Arrow recap: The Weight of Lies

In which everyone learns something new about everyone else
Ep. 21 | Aired May 1, 2013

FACING FACTS Oliver (Stephen Amell) had to face some hard truths about his family and himself while trying to uncover Walter's true fate.

Diyah Pera/The CW

We’re back at the club where Laurel is still recovering from Tommy’s noble but cruel decision to break up with her. She’s nursing a cup of terrible coffee (“That’s what you get for ordering coffee at a bar,” Oliver reminds her because the sass apparently comes free) and trying to get Oliver to talk to Tommy. He says they haven’t really been speaking. He says it’s probably just Tommy getting cold feet. He seems, as Stephen Amell typically does in these scenes, more emotionally responsive -- not just like Amell is more expressive, but that Oliver is more expressive with Laurel when he otherwise can’t be bothered. Felicity cameos and bumbles all over herself before ushering Oliver back to the lair.

It turns out she managed to get the list of deposits that Mr. Accountant made last year -- which leads her to a $2 million deposit on December 12, the night Walter was kidnapped. What if one of his clients kidnapped Walter? What if Walter is still alive? What if they can find him? Commercial break!

Felicity traces the money to Dominic Alonzo, the head of an underground casino and a notorious kidnapper. It’s too bad the casino employs a private army, and it’s doubly bad because Oliver won’t be able to walk right in without setting off warning signs. (Dilettante playboys don’t go into underground casinos? Mmhmmm.) Felicity has two contributions: She can count cards really well and she is totally going instead. Oliver tries to put his foot down but then gets cold feet. (Callback!)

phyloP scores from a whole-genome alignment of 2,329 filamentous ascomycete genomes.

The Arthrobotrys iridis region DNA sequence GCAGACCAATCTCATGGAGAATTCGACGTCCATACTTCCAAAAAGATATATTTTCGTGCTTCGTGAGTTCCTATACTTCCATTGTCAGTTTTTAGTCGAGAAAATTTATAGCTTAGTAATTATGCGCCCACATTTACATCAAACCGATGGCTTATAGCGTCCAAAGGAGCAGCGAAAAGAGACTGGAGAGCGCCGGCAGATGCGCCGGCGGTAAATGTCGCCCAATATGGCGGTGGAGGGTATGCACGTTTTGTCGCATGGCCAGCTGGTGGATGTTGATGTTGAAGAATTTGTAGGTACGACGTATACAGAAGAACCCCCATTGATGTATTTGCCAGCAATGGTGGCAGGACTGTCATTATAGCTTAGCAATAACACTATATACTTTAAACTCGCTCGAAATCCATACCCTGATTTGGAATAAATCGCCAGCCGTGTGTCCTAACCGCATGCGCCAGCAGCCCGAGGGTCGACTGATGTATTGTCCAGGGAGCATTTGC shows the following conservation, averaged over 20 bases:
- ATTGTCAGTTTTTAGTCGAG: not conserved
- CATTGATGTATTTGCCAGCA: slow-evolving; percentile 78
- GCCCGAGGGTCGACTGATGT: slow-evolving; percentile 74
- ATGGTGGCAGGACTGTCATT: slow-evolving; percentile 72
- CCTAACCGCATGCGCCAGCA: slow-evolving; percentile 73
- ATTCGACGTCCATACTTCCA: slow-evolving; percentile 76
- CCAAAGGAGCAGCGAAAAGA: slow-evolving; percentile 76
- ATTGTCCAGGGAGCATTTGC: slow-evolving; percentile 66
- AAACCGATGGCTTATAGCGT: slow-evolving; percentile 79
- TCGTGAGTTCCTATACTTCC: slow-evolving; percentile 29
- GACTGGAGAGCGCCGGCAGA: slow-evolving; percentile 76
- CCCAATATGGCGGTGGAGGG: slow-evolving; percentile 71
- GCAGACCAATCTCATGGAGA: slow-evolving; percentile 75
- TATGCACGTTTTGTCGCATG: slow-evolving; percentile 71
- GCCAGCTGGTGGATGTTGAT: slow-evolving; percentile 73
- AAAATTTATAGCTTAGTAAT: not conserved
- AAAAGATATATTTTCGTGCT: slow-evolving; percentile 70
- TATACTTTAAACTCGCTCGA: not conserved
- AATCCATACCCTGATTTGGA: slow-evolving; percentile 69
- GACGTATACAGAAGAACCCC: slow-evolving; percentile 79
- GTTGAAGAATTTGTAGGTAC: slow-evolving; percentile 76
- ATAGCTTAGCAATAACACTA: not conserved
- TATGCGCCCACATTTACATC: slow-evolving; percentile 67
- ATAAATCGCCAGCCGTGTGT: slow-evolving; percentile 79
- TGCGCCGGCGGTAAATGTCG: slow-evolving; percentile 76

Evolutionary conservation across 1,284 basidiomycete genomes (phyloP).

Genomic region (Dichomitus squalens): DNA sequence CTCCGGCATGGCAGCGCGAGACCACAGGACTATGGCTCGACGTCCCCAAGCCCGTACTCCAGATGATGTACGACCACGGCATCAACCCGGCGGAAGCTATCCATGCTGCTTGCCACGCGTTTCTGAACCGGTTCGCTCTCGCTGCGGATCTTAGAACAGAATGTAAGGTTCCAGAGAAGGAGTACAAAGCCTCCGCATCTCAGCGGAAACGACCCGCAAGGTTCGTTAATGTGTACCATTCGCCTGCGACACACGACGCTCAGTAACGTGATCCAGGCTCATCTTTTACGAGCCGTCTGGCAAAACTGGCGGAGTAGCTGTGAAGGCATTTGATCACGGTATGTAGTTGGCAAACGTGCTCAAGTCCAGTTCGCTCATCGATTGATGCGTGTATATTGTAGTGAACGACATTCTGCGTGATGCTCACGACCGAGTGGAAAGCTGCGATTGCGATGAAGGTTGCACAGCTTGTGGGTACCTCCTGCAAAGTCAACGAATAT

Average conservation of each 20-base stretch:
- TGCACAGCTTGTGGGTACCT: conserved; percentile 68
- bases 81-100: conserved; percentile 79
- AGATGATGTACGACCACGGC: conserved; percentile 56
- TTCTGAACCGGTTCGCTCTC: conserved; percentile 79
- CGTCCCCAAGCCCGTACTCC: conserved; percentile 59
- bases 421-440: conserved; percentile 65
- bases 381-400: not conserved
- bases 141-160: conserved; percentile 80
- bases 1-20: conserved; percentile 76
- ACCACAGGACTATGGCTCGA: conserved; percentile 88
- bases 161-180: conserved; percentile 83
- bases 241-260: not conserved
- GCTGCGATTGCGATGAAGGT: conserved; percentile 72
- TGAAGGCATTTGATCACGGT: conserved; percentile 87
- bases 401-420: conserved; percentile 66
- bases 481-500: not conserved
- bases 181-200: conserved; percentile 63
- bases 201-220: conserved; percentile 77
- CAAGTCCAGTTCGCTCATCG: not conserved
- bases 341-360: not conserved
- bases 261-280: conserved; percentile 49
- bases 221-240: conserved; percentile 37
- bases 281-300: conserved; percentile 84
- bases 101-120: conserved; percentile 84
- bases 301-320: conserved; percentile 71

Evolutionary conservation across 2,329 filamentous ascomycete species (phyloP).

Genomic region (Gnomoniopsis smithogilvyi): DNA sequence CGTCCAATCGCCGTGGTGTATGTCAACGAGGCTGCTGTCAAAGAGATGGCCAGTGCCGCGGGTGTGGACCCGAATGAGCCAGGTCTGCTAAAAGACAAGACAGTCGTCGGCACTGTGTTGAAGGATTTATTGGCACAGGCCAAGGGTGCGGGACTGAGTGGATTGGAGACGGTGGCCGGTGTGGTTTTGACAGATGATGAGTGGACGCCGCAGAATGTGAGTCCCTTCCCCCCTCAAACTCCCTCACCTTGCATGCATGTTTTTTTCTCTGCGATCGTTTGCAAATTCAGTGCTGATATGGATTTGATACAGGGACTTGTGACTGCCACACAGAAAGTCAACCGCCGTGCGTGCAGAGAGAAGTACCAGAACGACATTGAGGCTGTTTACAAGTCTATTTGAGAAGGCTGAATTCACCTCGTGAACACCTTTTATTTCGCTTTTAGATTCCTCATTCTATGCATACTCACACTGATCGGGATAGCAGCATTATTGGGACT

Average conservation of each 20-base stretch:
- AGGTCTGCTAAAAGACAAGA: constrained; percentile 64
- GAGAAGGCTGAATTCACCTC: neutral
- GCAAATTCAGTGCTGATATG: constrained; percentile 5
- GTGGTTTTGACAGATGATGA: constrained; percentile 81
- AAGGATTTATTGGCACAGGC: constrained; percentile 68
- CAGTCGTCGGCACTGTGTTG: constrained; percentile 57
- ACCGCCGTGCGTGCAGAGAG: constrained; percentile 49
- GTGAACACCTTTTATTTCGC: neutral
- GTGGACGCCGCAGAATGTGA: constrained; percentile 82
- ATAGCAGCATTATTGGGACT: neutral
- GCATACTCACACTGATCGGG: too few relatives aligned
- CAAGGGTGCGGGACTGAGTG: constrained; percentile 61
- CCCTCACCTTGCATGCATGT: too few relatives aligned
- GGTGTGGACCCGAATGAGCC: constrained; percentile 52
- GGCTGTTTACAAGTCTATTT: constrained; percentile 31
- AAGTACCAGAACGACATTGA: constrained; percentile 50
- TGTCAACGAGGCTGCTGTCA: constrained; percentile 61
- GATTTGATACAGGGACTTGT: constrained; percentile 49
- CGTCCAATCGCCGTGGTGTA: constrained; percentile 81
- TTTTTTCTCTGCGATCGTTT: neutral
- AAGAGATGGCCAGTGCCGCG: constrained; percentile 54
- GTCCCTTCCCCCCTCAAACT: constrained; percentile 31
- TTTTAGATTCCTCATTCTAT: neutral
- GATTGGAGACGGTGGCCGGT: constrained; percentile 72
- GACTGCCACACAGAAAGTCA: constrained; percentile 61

Flashback time: Robert and Walter are talking after the earlier meeting. Walter thinks Robert seems not well and offers to lend a friendly ear. Unfortunately, Malcolm is still about the estate and launches into a monologue about the importance of this new, crazy-seeming plan because of the trauma he suffered listening to his wife die and knowing he couldn’t do anything to save her. By the end, the speech does get in a few good punches, and Barrowman is quite good in it. Could Robert even imagine what kind of pain that must be, to lose your wife to the scum of The Glades? He has to try.

Back to the now: Felicity pays Dig a house call, though he puts on a stone face and pretends to be not-so-happy to see her. That cracks immediately. They are so friends outside of the lair. She wants him to talk to Oliver. He wants her to know that “we don’t need a relationship counselor.” (Lies.) Felicity needs his help, and so does Oliver. And if Dig were really in trouble, Oliver would still come to his aid. But Dig doesn’t want those kinds of qualifications, and he needs to hear Oliver admit he was wrong from Oliver.

NEXT: Felicity goes undercover underground

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